A Reproducible Model of Cardiogenic Shock in the Dog
An animal model of cardiogenic shock has been developed in the intact unanesthetized dog. Selective embolization of the circumflex coronary artery with 0.2 ml of mercury produces infarction of the posterolateral wall of the left ventricle and a shocklike state in the dog which results in death of the animal in 5 to 48 hr. The syndrome of cardiogenic shock in the animal model simulates closely that observed in man. Systemic blood pressure falls sharply (25 to 30% of control) immediately after embolization, remains low for several hours, then slowly increases toward normal, but never reaches preinfarct levels. The left ventricular end-diastolic pressure (LVEDP) remains within normal limits (5 to 10 mm Hg) during the initial hypotensive state, but increases to values above 10 mm Hg during the period of rising systemic pressures. As left ventricular failure begins to develop as evidenced by the rise in LVEDP, the mean pulmonary artery pressure also rises above control values. The cardiac output falls to 40% of control levels following embolization and never recovers. Peripheral resistance rises to compensate for the reduction of cardiac output and remains above control levels. Electrocardiograms indicate an essentially normal sinus rhythm with short runs (5 to 15 beats) of ventricular tachycardia with A-V dissociation. The hypotensive state does not seem to be related to this arrhythmia. Death of the animal appears to be due to progressive failure of the left ventricular pump to maintain cardiac output and systemic pressures.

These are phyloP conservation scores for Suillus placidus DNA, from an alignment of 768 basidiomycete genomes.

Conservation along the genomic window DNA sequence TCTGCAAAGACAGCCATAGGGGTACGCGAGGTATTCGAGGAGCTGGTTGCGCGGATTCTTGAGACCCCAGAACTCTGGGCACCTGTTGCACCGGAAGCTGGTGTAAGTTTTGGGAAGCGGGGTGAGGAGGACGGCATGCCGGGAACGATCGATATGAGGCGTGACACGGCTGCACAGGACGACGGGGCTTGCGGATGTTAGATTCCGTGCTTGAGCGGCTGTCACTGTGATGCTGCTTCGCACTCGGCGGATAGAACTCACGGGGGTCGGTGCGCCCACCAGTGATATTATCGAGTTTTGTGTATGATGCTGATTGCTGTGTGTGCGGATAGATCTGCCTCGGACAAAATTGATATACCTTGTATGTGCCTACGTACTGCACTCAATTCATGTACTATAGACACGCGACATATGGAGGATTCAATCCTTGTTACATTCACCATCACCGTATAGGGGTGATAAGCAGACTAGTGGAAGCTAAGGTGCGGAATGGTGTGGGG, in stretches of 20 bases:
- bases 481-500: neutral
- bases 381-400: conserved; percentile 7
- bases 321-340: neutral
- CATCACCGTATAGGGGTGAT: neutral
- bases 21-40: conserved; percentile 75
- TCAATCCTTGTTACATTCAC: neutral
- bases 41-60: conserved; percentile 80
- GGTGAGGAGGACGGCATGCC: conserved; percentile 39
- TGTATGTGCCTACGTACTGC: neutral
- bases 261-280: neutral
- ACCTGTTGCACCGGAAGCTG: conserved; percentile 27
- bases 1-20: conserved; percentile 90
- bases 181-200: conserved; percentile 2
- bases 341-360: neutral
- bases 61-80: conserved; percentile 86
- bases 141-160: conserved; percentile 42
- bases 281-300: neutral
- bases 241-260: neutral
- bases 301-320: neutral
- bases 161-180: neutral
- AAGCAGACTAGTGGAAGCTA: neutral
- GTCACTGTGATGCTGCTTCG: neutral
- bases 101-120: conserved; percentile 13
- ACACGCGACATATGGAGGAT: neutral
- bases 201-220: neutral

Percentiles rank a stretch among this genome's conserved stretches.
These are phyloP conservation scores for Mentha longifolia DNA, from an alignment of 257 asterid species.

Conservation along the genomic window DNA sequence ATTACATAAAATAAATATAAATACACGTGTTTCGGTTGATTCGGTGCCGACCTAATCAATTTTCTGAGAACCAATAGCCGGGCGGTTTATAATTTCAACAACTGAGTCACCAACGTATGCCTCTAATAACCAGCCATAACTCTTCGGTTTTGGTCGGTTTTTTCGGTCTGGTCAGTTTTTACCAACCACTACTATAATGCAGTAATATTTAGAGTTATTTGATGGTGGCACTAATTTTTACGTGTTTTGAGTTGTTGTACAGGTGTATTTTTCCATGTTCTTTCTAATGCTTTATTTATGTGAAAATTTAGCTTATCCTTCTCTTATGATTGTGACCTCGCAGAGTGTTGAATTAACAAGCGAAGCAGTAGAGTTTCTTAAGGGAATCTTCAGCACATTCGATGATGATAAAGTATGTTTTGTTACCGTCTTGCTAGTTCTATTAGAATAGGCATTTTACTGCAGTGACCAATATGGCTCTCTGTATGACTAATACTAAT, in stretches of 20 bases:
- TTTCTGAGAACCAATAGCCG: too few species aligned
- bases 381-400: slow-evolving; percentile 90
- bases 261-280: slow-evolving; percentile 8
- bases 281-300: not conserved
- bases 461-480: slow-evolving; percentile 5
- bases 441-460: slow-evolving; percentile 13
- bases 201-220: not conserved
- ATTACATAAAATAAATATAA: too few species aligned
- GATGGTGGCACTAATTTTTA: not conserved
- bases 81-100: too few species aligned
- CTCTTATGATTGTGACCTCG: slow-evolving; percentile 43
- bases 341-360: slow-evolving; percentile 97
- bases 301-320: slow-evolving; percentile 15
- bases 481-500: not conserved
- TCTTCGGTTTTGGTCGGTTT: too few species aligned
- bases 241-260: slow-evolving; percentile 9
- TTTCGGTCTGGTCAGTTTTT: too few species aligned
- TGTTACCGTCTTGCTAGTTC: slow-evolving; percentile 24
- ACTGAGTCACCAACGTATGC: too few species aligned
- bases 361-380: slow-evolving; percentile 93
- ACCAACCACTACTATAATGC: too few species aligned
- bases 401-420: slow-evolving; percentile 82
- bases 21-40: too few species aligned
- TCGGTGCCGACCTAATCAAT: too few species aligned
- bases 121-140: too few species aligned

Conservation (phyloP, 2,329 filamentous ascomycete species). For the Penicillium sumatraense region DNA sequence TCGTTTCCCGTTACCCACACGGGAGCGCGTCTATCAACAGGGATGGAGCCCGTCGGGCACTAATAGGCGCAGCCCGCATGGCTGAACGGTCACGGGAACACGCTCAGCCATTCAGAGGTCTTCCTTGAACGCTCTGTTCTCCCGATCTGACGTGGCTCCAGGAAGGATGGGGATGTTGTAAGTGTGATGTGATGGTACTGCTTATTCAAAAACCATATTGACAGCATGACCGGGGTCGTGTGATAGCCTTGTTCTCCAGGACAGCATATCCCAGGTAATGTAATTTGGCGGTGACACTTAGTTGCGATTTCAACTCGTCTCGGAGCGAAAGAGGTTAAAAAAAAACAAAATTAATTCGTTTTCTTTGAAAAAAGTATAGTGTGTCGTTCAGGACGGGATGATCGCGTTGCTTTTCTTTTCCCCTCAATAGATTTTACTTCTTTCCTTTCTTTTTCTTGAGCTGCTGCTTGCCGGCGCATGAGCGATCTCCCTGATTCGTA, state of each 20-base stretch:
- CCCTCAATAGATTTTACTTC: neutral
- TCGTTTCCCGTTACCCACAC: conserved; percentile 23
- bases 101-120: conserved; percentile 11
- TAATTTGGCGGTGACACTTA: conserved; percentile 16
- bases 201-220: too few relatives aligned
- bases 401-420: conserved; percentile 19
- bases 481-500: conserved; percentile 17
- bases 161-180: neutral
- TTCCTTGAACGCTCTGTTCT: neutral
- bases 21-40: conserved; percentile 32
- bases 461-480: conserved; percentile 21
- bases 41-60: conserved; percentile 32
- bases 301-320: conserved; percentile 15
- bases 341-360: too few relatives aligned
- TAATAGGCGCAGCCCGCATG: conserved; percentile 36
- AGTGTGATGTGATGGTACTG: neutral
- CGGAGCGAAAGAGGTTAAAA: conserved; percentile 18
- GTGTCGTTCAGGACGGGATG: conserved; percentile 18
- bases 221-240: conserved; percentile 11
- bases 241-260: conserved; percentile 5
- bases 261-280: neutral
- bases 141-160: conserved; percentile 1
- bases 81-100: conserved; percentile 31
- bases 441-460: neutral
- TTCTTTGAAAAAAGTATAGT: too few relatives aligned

- Cardiac output
- Peripheral vascular resistance
- Blood volume
- Cardiogenic shock
- Pulmonary pressure
- Systemic pressure
- © 1969 American Heart Association, Inc.